Relying On A Google API And Going Over The Quota On Launch Day

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Last week we made it possible to push almost anything from your Android phone to Chrome on your computer. It was an instant hit, but we ran into an unexpected snag: we hit the quota of 10,000 push messages per day in just 12 hours.

Why is there a quota?

When you push something to Chrome using Pushbullet, we send a notification to Chrome on your computer using Google’s Cloud Messaging Service (GCM for short). GCM is perfect for us because it enables us to deliver notifications instantly and efficiently, saving us from having to constantly check in with the server or maintain our own long lived and fragile network connection, both of which would result in a worse experience.

There is one small catch though. While there is no limit on the number of push messages we can send to Android devices, there is a quota of 10,000 push messages per day when using GCM send push messages to Chrome.

So how did you hit the quota so fast?

We use push messages for two things: to deliver a notification when you’ve pushed something to Chrome and to notify you that Chrome has successfully registered with us as a push target.

We thought 10,000 push messages would be more than enough, even on launch day. What we didn’t realize was that because we send a message to Chrome when it registers with our server, we were going to be sending out a huge number of messages to existing Chrome extension installations as they updated automatically.

These registration messages ended up overwhelming our quota, eventually preventing people’s actual pushes from showing up automatically for several hours. Needless to say, we were quite embarrassed for having overlooked such an obvious eventuality.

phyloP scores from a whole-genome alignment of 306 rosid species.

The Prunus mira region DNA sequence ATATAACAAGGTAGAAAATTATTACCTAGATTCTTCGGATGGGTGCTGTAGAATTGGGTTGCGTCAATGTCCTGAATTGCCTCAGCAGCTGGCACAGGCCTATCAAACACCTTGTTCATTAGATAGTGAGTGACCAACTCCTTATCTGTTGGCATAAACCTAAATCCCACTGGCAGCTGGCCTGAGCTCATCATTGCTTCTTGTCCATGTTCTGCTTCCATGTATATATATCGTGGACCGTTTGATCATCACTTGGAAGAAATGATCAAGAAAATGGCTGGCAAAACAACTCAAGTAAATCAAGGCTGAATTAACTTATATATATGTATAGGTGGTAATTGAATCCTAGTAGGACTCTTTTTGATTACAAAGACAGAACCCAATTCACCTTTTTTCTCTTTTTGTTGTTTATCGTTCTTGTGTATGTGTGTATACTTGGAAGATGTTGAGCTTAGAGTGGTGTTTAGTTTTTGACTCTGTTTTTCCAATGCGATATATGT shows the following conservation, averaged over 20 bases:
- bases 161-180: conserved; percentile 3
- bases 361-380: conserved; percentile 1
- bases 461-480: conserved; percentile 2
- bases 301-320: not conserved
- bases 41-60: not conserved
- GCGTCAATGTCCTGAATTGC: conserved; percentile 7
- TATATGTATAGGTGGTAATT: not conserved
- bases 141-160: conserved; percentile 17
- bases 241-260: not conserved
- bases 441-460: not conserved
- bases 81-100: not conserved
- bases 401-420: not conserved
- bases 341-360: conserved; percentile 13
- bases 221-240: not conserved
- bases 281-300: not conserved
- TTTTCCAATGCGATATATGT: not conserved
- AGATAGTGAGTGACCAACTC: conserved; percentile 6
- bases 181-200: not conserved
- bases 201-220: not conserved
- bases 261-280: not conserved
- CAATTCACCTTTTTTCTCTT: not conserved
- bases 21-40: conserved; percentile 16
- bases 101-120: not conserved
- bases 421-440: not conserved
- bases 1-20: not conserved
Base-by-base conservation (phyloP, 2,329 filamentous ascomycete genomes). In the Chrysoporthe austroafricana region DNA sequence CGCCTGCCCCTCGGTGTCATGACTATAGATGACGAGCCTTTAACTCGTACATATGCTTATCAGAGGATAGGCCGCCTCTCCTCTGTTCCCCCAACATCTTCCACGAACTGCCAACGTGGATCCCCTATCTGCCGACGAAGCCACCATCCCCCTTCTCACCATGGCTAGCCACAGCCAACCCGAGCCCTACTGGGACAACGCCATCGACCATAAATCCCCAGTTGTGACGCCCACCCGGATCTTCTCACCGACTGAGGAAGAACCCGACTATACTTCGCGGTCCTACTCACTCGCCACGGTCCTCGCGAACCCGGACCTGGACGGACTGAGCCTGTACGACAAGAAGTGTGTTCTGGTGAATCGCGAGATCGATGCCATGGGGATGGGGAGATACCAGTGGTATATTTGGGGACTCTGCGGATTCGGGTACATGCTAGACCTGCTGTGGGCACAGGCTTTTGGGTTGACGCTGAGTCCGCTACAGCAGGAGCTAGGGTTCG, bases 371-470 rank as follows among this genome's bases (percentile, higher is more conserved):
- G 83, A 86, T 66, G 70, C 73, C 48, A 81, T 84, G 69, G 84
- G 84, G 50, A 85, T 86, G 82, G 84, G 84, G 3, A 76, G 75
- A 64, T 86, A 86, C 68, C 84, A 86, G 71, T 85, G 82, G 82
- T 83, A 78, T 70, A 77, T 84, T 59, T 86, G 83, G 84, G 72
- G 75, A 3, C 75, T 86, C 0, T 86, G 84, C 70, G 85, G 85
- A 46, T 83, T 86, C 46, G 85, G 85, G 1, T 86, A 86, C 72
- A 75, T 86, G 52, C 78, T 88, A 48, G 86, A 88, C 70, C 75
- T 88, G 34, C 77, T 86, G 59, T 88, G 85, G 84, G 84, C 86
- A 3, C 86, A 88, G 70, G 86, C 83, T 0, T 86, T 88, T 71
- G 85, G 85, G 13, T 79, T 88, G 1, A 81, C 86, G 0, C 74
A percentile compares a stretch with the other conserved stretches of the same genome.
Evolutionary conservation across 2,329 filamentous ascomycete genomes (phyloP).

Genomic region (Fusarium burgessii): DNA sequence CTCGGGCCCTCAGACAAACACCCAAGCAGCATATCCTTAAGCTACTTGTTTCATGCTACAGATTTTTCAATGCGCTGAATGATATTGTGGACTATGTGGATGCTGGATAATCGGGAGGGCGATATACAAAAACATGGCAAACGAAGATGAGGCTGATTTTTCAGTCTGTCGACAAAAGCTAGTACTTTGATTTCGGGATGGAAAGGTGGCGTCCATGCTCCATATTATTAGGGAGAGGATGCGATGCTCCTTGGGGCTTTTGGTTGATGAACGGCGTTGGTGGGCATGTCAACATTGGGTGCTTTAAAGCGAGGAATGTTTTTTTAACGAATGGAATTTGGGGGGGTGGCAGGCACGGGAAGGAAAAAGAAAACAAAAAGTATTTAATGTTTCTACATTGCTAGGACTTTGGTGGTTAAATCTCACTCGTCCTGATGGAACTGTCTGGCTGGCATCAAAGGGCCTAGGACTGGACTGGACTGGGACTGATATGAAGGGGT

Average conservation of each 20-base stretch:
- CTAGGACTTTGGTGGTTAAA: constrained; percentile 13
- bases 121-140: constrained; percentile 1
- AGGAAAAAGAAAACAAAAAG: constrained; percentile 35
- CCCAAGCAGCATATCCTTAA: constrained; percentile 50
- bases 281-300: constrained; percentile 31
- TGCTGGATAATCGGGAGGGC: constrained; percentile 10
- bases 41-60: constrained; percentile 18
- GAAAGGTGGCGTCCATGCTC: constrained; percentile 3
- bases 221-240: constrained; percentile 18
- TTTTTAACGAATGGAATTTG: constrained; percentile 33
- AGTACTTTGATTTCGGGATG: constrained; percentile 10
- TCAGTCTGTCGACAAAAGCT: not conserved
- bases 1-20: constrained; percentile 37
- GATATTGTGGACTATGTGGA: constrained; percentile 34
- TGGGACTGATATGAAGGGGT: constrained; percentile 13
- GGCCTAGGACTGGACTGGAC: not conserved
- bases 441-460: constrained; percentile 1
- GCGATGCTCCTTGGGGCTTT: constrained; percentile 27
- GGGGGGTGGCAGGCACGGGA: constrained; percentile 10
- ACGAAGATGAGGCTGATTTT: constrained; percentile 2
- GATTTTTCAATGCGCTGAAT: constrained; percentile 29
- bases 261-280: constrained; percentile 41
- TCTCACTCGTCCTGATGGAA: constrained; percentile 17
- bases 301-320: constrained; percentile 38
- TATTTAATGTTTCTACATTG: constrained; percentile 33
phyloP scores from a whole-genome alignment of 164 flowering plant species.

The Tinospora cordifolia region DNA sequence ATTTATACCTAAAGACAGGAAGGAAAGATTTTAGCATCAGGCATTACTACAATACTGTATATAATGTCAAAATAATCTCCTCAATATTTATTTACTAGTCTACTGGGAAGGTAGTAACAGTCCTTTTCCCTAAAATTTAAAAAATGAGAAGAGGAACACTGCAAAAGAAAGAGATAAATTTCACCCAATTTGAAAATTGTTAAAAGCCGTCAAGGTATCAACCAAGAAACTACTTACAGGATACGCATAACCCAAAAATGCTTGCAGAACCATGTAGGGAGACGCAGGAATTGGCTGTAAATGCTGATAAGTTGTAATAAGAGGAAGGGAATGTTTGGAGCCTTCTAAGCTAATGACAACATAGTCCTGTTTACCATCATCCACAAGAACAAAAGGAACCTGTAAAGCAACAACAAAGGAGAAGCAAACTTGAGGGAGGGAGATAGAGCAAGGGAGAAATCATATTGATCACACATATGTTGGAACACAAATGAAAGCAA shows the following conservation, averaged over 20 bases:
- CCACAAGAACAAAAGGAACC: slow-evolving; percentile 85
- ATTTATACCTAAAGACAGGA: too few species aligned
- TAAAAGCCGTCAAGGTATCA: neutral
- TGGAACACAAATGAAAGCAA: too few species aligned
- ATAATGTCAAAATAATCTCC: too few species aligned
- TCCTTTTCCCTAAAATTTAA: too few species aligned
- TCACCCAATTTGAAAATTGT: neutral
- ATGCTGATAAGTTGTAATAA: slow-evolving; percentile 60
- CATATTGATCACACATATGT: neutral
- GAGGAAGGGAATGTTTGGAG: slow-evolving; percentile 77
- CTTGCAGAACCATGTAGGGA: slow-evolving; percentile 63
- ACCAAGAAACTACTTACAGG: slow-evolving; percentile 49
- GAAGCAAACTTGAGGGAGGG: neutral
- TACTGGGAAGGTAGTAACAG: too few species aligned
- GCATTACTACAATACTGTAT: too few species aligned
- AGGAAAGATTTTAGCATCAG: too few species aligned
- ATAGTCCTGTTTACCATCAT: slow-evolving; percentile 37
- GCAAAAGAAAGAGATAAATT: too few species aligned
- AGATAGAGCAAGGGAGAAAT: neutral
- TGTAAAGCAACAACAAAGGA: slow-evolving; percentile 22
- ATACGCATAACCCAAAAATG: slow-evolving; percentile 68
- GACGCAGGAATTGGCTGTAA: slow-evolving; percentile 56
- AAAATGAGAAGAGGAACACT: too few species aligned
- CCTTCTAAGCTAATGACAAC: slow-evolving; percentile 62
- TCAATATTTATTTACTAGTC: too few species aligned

How did you find out you went over the quota?

We started to know something wasn’t working quite right when we heard from several users that their pushes were no longer showing up automatically. Taking a look at the logs, we saw we were now getting this from Google:

    "error": {
        "errors": [{
            "message":"Daily Limit Exceeded"
        "code": 403,
        "message": "Daily Limit Exceeded"

Once we saw that, we knew there was nothing we could do other than reach out to Google to get our limit increased and wait for their response.

And what did Google say?

Fortunately for us, less than 24 hours later we got the response we were hoping for from Google:

I was extemely pleased with how quickly Google responded to our request and relieved that they were willing to up our limit. It could have been a real buzzkill for them to have been unwilling to give us room to grow when we had chosen to rely on their service for an important part of our product.

Cool. What’s happened since?

Over 18,000 installations of our Chrome extension have registered to receive pushes so far, with hundreds more being added each day.

Have a question about our experience with GCM (or anything else for that matter)? You can always reach us at [email protected] or discuss this post using the link below.

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